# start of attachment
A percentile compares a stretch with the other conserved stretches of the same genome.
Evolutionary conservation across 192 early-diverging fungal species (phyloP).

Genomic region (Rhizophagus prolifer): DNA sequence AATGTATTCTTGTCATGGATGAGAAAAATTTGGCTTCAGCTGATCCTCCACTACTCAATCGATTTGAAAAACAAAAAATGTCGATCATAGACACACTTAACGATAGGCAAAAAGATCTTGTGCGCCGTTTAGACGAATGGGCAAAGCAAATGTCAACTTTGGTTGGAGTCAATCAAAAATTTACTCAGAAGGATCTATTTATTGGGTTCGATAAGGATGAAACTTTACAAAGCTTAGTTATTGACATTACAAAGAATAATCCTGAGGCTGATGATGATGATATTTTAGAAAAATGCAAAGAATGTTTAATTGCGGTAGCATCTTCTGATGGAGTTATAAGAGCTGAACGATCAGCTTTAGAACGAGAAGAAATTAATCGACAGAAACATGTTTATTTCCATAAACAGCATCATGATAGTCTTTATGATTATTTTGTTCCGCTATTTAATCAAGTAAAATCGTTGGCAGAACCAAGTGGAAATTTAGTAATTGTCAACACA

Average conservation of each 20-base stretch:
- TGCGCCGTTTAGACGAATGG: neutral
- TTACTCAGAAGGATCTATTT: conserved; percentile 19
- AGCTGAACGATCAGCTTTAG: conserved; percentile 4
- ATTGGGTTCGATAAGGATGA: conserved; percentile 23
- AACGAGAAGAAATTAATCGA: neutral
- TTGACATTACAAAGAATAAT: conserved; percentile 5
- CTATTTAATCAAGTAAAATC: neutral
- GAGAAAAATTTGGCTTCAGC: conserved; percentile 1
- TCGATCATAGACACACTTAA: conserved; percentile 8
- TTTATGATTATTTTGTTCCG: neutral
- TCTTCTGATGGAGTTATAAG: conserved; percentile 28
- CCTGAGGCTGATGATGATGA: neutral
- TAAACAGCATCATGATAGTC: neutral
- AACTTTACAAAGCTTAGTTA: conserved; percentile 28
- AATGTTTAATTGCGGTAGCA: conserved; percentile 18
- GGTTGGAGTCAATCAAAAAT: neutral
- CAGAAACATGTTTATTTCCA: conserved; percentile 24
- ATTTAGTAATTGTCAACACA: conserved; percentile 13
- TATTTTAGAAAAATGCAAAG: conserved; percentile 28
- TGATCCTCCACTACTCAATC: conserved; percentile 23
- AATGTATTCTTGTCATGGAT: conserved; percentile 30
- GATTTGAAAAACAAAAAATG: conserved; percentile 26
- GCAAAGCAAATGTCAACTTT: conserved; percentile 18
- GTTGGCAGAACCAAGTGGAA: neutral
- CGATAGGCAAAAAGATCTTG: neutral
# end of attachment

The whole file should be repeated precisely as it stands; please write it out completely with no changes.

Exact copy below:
A percentile compares a stretch with the other conserved stretches of the same genome.
Evolutionary conservation across 192 early-diverging fungal species (phyloP).

Genomic region (Rhizophagus prolifer): DNA sequence AATGTATTCTTGTCATGGATGAGAAAAATTTGGCTTCAGCTGATCCTCCACTACTCAATCGATTTGAAAAACAAAAAATGTCGATCATAGACACACTTAACGATAGGCAAAAAGATCTTGTGCGCCGTTTAGACGAATGGGCAAAGCAAATGTCAACTTTGGTTGGAGTCAATCAAAAATTTACTCAGAAGGATCTATTTATTGGGTTCGATAAGGATGAAACTTTACAAAGCTTAGTTATTGACATTACAAAGAATAATCCTGAGGCTGATGATGATGATATTTTAGAAAAATGCAAAGAATGTTTAATTGCGGTAGCATCTTCTGATGGAGTTATAAGAGCTGAACGATCAGCTTTAGAACGAGAAGAAATTAATCGACAGAAACATGTTTATTTCCATAAACAGCATCATGATAGTCTTTATGATTATTTTGTTCCGCTATTTAATCAAGTAAAATCGTTGGCAGAACCAAGTGGAAATTTAGTAATTGTCAACACA

Average conservation of each 20-base stretch:
- TGCGCCGTTTAGACGAATGG: neutral
- TTACTCAGAAGGATCTATTT: conserved; percentile 19
- AGCTGAACGATCAGCTTTAG: conserved; percentile 4
- ATTGGGTTCGATAAGGATGA: conserved; percentile 23
- AACGAGAAGAAATTAATCGA: neutral
- TTGACATTACAAAGAATAAT: conserved; percentile 5
- CTATTTAATCAAGTAAAATC: neutral
- GAGAAAAATTTGGCTTCAGC: conserved; percentile 1
- TCGATCATAGACACACTTAA: conserved; percentile 8
- TTTATGATTATTTTGTTCCG: neutral
- TCTTCTGATGGAGTTATAAG: conserved; percentile 28
- CCTGAGGCTGATGATGATGA: neutral
- TAAACAGCATCATGATAGTC: neutral
- AACTTTACAAAGCTTAGTTA: conserved; percentile 28
- AATGTTTAATTGCGGTAGCA: conserved; percentile 18
- GGTTGGAGTCAATCAAAAAT: neutral
- CAGAAACATGTTTATTTCCA: conserved; percentile 24
- ATTTAGTAATTGTCAACACA: conserved; percentile 13
- TATTTTAGAAAAATGCAAAG: conserved; percentile 28
- TGATCCTCCACTACTCAATC: conserved; percentile 23
- AATGTATTCTTGTCATGGAT: conserved; percentile 30
- GATTTGAAAAACAAAAAATG: conserved; percentile 26
- GCAAAGCAAATGTCAACTTT: conserved; percentile 18
- GTTGGCAGAACCAAGTGGAA: neutral
- CGATAGGCAAAAAGATCTTG: neutral